Conversely, teetotalism among those aged 65 and over is falling: in 2005, almost 30% of people in that age category said they did not drink; last year, it was 25%.
But while people in the youngest age group (16-24) are increasingly likely to be teetotal, drinkers in this age category were also more likely to binge drink – defined as men who exceed eight units of alcohol on their heaviest drinking day, and women who exceed six units.
When teetotallers are excluded, women aged between 16 and 24 were more likely than any other group to have binged in the week prior to the survey: 41% admitting to doing so, compared with 34% of men of the same age.
More generally, the proportion of adults who say they drink alcohol is at its lowest level since 2005. In 2016, just under 57% of Britons surveyed said they had drunk alcohol in the previous week, compared to almost two thirds (64.2%) in 2005.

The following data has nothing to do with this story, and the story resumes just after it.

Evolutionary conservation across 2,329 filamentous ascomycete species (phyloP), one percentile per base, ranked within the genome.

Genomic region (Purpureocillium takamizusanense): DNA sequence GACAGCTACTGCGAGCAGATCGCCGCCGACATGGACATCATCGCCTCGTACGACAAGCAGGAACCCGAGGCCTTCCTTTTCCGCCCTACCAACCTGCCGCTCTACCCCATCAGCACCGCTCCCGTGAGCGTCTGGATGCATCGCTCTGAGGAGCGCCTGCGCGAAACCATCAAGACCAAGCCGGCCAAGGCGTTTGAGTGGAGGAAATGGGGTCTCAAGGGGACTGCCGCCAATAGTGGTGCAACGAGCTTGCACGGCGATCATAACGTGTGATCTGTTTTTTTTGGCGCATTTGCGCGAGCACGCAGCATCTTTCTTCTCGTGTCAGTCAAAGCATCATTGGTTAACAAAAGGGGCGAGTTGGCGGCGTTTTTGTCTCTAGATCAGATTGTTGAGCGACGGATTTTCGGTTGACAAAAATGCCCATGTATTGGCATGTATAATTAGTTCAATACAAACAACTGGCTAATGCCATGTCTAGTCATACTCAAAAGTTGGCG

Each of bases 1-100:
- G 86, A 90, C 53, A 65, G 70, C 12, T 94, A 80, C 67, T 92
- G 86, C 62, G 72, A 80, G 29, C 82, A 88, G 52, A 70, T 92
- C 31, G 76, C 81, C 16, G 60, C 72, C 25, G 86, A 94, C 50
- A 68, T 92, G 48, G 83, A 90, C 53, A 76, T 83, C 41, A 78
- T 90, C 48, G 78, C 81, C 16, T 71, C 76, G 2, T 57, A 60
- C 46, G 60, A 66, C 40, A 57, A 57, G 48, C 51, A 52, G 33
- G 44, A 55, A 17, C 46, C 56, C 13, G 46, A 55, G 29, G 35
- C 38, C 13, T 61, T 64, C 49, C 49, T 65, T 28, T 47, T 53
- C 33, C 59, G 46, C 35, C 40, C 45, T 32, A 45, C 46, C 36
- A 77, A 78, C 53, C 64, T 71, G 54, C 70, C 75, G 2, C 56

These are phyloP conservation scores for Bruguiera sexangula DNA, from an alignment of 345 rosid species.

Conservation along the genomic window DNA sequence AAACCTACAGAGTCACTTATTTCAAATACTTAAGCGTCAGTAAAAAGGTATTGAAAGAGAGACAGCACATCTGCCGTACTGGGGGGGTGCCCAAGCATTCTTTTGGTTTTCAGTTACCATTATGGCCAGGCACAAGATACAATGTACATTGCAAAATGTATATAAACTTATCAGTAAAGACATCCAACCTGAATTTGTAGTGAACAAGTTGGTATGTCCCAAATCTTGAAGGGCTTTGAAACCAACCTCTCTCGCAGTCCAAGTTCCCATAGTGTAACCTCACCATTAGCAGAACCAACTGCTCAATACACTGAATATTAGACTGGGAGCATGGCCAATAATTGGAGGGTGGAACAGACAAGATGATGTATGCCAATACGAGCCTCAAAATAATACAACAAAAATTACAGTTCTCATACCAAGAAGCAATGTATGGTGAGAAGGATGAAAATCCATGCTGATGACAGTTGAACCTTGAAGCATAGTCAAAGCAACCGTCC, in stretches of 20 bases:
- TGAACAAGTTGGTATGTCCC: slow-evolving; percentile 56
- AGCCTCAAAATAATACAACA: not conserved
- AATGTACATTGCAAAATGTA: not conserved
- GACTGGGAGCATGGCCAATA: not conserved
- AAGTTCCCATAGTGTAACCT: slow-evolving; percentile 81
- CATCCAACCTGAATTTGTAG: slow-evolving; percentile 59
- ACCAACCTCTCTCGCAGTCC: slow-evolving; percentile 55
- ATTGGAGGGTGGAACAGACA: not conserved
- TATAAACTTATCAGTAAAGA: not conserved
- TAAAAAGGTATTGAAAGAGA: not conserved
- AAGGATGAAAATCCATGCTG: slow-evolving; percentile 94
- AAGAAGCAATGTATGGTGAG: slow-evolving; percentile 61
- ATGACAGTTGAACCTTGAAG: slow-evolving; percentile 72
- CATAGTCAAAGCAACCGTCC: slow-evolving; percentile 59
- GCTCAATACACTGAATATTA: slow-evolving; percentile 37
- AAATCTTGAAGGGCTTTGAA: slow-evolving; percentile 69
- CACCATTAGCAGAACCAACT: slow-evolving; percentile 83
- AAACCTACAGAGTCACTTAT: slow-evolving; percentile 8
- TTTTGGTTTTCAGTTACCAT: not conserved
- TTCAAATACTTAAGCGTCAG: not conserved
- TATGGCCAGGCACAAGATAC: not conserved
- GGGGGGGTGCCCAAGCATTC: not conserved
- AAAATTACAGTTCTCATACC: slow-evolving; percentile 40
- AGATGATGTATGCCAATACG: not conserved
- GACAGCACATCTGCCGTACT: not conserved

In its commentary, the ONS noted that drinking behaviour is likely to be impacted by characteristics such as culture and ethnicity: the wider survey found that teetotalism is lower among white respondents (15.7%) than all other ethnic groups (56%).
There are ways to cover for the fact that you can’t run like the other kids, or skate, or climb fences, or ride your flowered banana seat bike without training wheels. My own strategy was to suggest alternatives, offering to bring out a board game, colouring books and crayons, or my brand new, unopened jigsaw puzzle with the picture of a farm scene on its box. If my friends countered by asking to play hopscotch, a game that would require each of us to stand first on one foot, which I could do fine, then on the other, which I couldn’t do at all, I’d act like the idea was too dull to consider. If they suggested we play cards, I’d say yes, but reluctantly, willing someone else to insist on shuffling since it takes two good hands to bend and riffle each half of the deck. More often I told them, truthfully, that I’d rather grab our dolls and play house or store or any other game of pretend.
Pretending, after all, was the thing I was best at. It was the magic that allowed me to inhabit any capable, agile, graceful body I chose.